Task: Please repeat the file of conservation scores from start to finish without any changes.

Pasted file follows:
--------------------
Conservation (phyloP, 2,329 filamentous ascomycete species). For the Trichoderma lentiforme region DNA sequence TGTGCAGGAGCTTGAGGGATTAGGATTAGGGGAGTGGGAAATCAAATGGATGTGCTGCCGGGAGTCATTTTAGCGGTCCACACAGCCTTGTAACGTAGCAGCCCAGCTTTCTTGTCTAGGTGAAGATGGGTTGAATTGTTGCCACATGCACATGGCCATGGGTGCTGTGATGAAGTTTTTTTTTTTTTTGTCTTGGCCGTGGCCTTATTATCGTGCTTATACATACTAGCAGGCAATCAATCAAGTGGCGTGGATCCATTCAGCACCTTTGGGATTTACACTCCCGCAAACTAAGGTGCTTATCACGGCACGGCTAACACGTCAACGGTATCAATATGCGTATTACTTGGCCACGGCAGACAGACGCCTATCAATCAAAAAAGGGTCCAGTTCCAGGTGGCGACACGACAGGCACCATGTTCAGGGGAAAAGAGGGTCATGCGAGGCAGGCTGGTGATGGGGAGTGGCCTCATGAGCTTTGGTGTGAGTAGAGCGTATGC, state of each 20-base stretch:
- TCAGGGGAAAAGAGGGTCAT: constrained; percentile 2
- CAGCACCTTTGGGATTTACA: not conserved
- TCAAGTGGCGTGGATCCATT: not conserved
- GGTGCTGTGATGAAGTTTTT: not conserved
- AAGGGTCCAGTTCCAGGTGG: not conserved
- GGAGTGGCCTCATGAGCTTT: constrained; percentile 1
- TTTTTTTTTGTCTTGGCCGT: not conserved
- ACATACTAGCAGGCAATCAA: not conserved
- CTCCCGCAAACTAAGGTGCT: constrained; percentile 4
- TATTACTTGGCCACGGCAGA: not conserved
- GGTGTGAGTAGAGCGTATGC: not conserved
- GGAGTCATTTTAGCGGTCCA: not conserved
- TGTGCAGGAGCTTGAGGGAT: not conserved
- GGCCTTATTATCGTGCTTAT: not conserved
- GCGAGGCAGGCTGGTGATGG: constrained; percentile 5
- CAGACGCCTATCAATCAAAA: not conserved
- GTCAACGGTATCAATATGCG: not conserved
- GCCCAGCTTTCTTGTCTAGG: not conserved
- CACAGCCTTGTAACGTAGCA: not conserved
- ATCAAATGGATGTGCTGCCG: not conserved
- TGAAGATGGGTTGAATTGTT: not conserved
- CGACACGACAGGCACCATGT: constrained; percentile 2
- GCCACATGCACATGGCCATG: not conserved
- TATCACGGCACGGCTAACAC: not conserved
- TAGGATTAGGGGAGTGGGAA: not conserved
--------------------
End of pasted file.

Conservation (phyloP, 2,329 filamentous ascomycete species). For the Trichoderma lentiforme region DNA sequence TGTGCAGGAGCTTGAGGGATTAGGATTAGGGGAGTGGGAAATCAAATGGATGTGCTGCCGGGAGTCATTTTAGCGGTCCACACAGCCTTGTAACGTAGCAGCCCAGCTTTCTTGTCTAGGTGAAGATGGGTTGAATTGTTGCCACATGCACATGGCCATGGGTGCTGTGATGAAGTTTTTTTTTTTTTTGTCTTGGCCGTGGCCTTATTATCGTGCTTATACATACTAGCAGGCAATCAATCAAGTGGCGTGGATCCATTCAGCACCTTTGGGATTTACACTCCCGCAAACTAAGGTGCTTATCACGGCACGGCTAACACGTCAACGGTATCAATATGCGTATTACTTGGCCACGGCAGACAGACGCCTATCAATCAAAAAAGGGTCCAGTTCCAGGTGGCGACACGACAGGCACCATGTTCAGGGGAAAAGAGGGTCATGCGAGGCAGGCTGGTGATGGGGAGTGGCCTCATGAGCTTTGGTGTGAGTAGAGCGTATGC, state of each 20-base stretch:
- TCAGGGGAAAAGAGGGTCAT: constrained; percentile 2
- CAGCACCTTTGGGATTTACA: not conserved
- TCAAGTGGCGTGGATCCATT: not conserved
- GGTGCTGTGATGAAGTTTTT: not conserved
- AAGGGTCCAGTTCCAGGTGG: not conserved
- GGAGTGGCCTCATGAGCTTT: constrained; percentile 1
- TTTTTTTTTGTCTTGGCCGT: not conserved
- ACATACTAGCAGGCAATCAA: not conserved
- CTCCCGCAAACTAAGGTGCT: constrained; percentile 4
- TATTACTTGGCCACGGCAGA: not conserved
- GGTGTGAGTAGAGCGTATGC: not conserved
- GGAGTCATTTTAGCGGTCCA: not conserved
- TGTGCAGGAGCTTGAGGGAT: not conserved
- GGCCTTATTATCGTGCTTAT: not conserved
- GCGAGGCAGGCTGGTGATGG: constrained; percentile 5
- CAGACGCCTATCAATCAAAA: not conserved
- GTCAACGGTATCAATATGCG: not conserved
- GCCCAGCTTTCTTGTCTAGG: not conserved
- CACAGCCTTGTAACGTAGCA: not conserved
- ATCAAATGGATGTGCTGCCG: not conserved
- TGAAGATGGGTTGAATTGTT: not conserved
- CGACACGACAGGCACCATGT: constrained; percentile 2
- GCCACATGCACATGGCCATG: not conserved
- TATCACGGCACGGCTAACAC: not conserved
- TAGGATTAGGGGAGTGGGAA: not conserved